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Law firm highlights tension between hybrid and remote working

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Law firm Stephenson Harwood has been criticised for its decision to offer a lower rate of pay for full-time remote workers, but research shows some workers may take up the offer.

The firm made headlines this week for offering employees an ultimatum on remote working, and that if they wanted to work from home full time they would get a 20% pay cut.

Criticism of the firm has been particularly pointed on social media.

Research, however, has shown that employees may actually be willing to take a similar cut to work from home full-time.

A study by James Walker, professor and head of research at Henley Business School and Rita Fontinha, associate professor of international business and strategy at the school, showed that more than a quarter (27%) of employees would be willing to have a pay cut so they could work from home.


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Stephenson Harwood already offers its employees flexible working arrangements, and allows all employees to work two days each week at home. 

With the new ultimatum, Walker suggested the firm may be attempting to set boundaries with staff.

Speaking to HR magazine, he said: “What they appear to think is unreasonable is that employees should consider working at home full time as it undermines their workplace environment - particularly for more junior colleagues who tend to benefit more from being in the workplace and developing networks.”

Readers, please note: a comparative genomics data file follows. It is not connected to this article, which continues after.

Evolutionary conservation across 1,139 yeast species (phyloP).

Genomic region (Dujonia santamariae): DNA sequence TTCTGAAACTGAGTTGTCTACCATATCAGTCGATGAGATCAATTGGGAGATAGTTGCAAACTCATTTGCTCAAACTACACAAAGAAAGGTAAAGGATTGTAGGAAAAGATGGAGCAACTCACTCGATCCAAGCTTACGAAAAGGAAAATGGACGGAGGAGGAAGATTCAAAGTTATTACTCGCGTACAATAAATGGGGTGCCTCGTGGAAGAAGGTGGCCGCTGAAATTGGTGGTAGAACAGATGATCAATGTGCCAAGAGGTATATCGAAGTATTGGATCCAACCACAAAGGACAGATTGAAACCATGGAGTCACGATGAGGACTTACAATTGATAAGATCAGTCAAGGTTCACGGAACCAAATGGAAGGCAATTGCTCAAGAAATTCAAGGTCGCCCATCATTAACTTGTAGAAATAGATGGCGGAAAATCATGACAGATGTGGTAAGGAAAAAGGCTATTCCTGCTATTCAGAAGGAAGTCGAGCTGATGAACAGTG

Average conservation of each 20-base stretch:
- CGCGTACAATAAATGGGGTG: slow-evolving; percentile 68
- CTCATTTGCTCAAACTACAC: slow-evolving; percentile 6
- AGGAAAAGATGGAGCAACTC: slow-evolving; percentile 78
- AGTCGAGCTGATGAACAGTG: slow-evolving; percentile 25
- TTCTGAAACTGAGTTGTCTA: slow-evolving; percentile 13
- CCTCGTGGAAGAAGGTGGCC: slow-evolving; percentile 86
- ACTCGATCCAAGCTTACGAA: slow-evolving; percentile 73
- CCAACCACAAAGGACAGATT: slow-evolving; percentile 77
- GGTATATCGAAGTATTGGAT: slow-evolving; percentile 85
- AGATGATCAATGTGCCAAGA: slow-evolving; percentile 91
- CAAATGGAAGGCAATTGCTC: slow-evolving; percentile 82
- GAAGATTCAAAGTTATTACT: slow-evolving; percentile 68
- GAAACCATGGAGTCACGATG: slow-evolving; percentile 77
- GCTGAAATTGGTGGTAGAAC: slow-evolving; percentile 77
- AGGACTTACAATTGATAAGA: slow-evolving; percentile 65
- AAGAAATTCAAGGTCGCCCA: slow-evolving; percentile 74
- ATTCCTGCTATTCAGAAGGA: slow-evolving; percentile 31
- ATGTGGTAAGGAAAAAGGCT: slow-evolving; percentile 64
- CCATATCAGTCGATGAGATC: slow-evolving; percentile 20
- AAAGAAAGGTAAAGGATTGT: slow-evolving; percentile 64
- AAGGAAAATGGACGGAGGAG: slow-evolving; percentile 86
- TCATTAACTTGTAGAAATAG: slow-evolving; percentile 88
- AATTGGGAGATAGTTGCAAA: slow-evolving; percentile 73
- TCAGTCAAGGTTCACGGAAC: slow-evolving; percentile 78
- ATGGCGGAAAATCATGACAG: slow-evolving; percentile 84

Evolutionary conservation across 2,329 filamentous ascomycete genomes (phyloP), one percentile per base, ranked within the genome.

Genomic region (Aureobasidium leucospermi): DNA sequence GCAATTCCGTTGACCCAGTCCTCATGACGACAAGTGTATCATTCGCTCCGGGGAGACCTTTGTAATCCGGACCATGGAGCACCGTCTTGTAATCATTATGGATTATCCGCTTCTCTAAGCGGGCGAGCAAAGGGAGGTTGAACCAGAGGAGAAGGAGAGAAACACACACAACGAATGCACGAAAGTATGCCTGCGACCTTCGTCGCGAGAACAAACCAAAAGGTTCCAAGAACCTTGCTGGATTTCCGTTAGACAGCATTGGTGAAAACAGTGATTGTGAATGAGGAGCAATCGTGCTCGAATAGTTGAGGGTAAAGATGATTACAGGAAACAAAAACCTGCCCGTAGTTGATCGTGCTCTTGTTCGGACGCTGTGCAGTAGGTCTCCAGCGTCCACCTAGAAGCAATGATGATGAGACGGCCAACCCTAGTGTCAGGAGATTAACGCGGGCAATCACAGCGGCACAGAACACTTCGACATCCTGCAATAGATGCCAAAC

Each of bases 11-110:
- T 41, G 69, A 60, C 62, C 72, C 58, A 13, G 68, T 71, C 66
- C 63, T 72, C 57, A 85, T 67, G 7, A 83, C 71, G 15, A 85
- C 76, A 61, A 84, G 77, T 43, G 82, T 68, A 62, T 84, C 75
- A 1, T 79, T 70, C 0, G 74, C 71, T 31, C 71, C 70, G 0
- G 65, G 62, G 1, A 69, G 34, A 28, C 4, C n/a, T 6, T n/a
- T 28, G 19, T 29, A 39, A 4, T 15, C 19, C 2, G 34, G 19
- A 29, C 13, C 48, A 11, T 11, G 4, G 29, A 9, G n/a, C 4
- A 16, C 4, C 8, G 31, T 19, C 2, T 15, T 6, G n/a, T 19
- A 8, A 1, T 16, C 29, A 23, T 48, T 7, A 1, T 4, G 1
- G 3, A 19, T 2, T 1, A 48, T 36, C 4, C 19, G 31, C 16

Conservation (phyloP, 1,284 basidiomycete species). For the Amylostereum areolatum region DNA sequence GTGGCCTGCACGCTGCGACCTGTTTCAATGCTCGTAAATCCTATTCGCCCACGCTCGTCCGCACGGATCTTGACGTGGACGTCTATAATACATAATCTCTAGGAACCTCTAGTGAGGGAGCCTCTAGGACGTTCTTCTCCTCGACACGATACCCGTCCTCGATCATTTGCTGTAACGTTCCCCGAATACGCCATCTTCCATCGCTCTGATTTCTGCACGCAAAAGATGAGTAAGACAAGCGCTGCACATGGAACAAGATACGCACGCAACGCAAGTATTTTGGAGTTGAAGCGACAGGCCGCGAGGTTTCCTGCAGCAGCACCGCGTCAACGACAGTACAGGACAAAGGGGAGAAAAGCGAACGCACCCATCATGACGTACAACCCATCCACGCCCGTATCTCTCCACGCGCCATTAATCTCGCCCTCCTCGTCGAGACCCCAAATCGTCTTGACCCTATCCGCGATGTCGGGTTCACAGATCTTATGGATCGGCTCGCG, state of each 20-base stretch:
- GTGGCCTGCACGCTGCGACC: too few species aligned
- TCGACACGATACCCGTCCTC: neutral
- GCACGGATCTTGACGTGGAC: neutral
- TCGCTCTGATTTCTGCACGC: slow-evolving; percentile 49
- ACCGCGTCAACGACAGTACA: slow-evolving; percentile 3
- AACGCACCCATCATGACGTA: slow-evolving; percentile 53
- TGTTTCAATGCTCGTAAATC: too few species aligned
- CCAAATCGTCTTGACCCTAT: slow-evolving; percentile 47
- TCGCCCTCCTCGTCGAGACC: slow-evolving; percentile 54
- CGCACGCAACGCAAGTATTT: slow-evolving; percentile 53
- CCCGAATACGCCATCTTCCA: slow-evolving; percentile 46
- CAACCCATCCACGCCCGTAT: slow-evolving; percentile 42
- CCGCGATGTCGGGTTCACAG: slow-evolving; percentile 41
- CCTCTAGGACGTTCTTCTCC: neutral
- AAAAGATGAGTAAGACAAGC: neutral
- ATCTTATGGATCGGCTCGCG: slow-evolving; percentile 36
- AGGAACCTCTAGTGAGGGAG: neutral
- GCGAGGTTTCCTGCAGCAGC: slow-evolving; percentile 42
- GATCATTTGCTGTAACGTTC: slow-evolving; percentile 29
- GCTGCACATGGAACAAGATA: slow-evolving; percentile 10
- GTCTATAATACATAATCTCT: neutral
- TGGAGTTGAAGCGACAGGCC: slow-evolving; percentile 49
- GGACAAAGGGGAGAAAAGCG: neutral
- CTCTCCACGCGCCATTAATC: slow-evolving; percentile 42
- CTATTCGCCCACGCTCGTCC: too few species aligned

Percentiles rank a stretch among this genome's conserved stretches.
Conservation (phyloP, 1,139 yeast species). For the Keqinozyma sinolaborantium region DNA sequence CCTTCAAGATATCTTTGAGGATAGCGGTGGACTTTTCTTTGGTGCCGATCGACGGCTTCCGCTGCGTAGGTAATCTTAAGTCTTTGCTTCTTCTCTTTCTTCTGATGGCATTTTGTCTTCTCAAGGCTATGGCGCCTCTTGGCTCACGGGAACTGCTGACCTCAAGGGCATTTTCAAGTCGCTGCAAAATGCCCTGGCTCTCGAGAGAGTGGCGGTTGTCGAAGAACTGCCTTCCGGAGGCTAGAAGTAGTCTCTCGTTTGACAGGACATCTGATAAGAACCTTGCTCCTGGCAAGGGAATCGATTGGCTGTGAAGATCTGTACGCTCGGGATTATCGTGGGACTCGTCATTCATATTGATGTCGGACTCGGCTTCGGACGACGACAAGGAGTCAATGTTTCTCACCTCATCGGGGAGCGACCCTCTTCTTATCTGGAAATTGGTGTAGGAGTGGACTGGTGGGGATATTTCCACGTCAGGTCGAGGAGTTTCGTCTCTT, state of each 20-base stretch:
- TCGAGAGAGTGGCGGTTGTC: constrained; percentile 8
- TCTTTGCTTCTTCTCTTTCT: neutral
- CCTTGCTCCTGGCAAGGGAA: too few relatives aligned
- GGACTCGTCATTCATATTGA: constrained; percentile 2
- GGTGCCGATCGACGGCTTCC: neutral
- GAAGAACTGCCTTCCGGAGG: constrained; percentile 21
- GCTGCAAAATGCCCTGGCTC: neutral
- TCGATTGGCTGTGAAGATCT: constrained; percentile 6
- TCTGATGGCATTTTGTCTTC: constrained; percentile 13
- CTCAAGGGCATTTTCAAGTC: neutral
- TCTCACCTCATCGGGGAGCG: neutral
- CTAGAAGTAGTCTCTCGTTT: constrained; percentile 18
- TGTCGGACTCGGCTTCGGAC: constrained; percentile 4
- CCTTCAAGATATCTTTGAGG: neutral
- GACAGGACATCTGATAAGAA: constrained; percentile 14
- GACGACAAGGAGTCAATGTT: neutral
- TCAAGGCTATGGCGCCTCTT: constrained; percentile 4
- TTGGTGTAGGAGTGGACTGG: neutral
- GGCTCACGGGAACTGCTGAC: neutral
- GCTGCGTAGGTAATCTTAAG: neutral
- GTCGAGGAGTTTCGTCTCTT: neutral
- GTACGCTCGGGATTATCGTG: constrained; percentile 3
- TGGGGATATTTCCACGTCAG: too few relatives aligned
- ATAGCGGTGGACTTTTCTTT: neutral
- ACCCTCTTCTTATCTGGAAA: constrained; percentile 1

By putting a price on working from home, he added, the firm may hope to keep a substantial portion of their staff in-office.

Walker and Fontinha’s research found that the workers willing to take a pay cut for working from home would be happy to give up on average more than £3,300 of their salary each year.

For context, Walker added that the average cost of commuting by car is £1,768 per year, and the average family spends more than £3,700 on transport a year.

Stephenson Harwood, he said, has admitted it does not itself expect much uptake of the policy.

Martin Williams, head of employment at law firm Mayo Wynne Baxter, said it begged the question: why has the policy been offered in the first place?

He said: “The question is, if working from home is going to have a detrimental effect on meeting customer demand or quality of the work produced, how does paying someone less overcome that problem?

 “It is hard to see how taking money away solves any of the issues an employer thinks they might have with people working from home – especially when they are saving money on office space.”

Williams added that an employee who has been productively working remotely would have the right to make a flexible working request and any employer would have difficulty declining it.

Walker added: “It would be surprising if the bulk of its employees took up the opportunity to work from home full time any time soon.”

“What Stephenson Harwood's actions have done is draw a definitive line in the sand for any employees wishing to work from home full time.”